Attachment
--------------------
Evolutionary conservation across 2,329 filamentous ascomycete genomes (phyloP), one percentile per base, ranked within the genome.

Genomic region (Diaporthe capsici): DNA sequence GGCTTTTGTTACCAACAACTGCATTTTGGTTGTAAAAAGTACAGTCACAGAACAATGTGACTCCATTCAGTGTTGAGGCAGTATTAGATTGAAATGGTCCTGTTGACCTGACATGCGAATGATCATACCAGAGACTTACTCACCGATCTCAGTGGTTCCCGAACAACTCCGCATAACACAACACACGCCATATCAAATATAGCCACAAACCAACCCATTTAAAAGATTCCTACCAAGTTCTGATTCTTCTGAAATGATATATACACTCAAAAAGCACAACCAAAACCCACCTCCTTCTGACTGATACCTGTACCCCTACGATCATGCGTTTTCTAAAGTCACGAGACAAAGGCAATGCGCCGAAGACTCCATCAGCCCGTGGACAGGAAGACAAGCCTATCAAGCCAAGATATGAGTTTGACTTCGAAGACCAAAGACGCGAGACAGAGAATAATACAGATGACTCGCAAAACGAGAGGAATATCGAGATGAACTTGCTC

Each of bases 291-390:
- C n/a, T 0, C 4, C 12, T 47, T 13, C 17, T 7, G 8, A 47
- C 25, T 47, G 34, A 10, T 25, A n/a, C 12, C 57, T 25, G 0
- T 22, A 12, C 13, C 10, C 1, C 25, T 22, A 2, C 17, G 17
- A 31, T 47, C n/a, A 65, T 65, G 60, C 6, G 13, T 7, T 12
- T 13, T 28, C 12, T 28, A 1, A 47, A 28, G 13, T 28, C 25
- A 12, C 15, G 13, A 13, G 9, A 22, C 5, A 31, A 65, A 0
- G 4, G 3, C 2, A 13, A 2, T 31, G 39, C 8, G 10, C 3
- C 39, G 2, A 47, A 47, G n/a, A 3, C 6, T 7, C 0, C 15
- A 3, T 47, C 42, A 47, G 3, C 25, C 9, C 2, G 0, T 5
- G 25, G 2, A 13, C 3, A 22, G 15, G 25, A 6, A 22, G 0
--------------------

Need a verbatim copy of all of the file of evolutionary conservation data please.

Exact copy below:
Evolutionary conservation across 2,329 filamentous ascomycete genomes (phyloP), one percentile per base, ranked within the genome.

Genomic region (Diaporthe capsici): DNA sequence GGCTTTTGTTACCAACAACTGCATTTTGGTTGTAAAAAGTACAGTCACAGAACAATGTGACTCCATTCAGTGTTGAGGCAGTATTAGATTGAAATGGTCCTGTTGACCTGACATGCGAATGATCATACCAGAGACTTACTCACCGATCTCAGTGGTTCCCGAACAACTCCGCATAACACAACACACGCCATATCAAATATAGCCACAAACCAACCCATTTAAAAGATTCCTACCAAGTTCTGATTCTTCTGAAATGATATATACACTCAAAAAGCACAACCAAAACCCACCTCCTTCTGACTGATACCTGTACCCCTACGATCATGCGTTTTCTAAAGTCACGAGACAAAGGCAATGCGCCGAAGACTCCATCAGCCCGTGGACAGGAAGACAAGCCTATCAAGCCAAGATATGAGTTTGACTTCGAAGACCAAAGACGCGAGACAGAGAATAATACAGATGACTCGCAAAACGAGAGGAATATCGAGATGAACTTGCTC

Each of bases 291-390:
- C n/a, T 0, C 4, C 12, T 47, T 13, C 17, T 7, G 8, A 47
- C 25, T 47, G 34, A 10, T 25, A n/a, C 12, C 57, T 25, G 0
- T 22, A 12, C 13, C 10, C 1, C 25, T 22, A 2, C 17, G 17
- A 31, T 47, C n/a, A 65, T 65, G 60, C 6, G 13, T 7, T 12
- T 13, T 28, C 12, T 28, A 1, A 47, A 28, G 13, T 28, C 25
- A 12, C 15, G 13, A 13, G 9, A 22, C 5, A 31, A 65, A 0
- G 4, G 3, C 2, A 13, A 2, T 31, G 39, C 8, G 10, C 3
- C 39, G 2, A 47, A 47, G n/a, A 3, C 6, T 7, C 0, C 15
- A 3, T 47, C 42, A 47, G 3, C 25, C 9, C 2, G 0, T 5
- G 25, G 2, A 13, C 3, A 22, G 15, G 25, A 6, A 22, G 0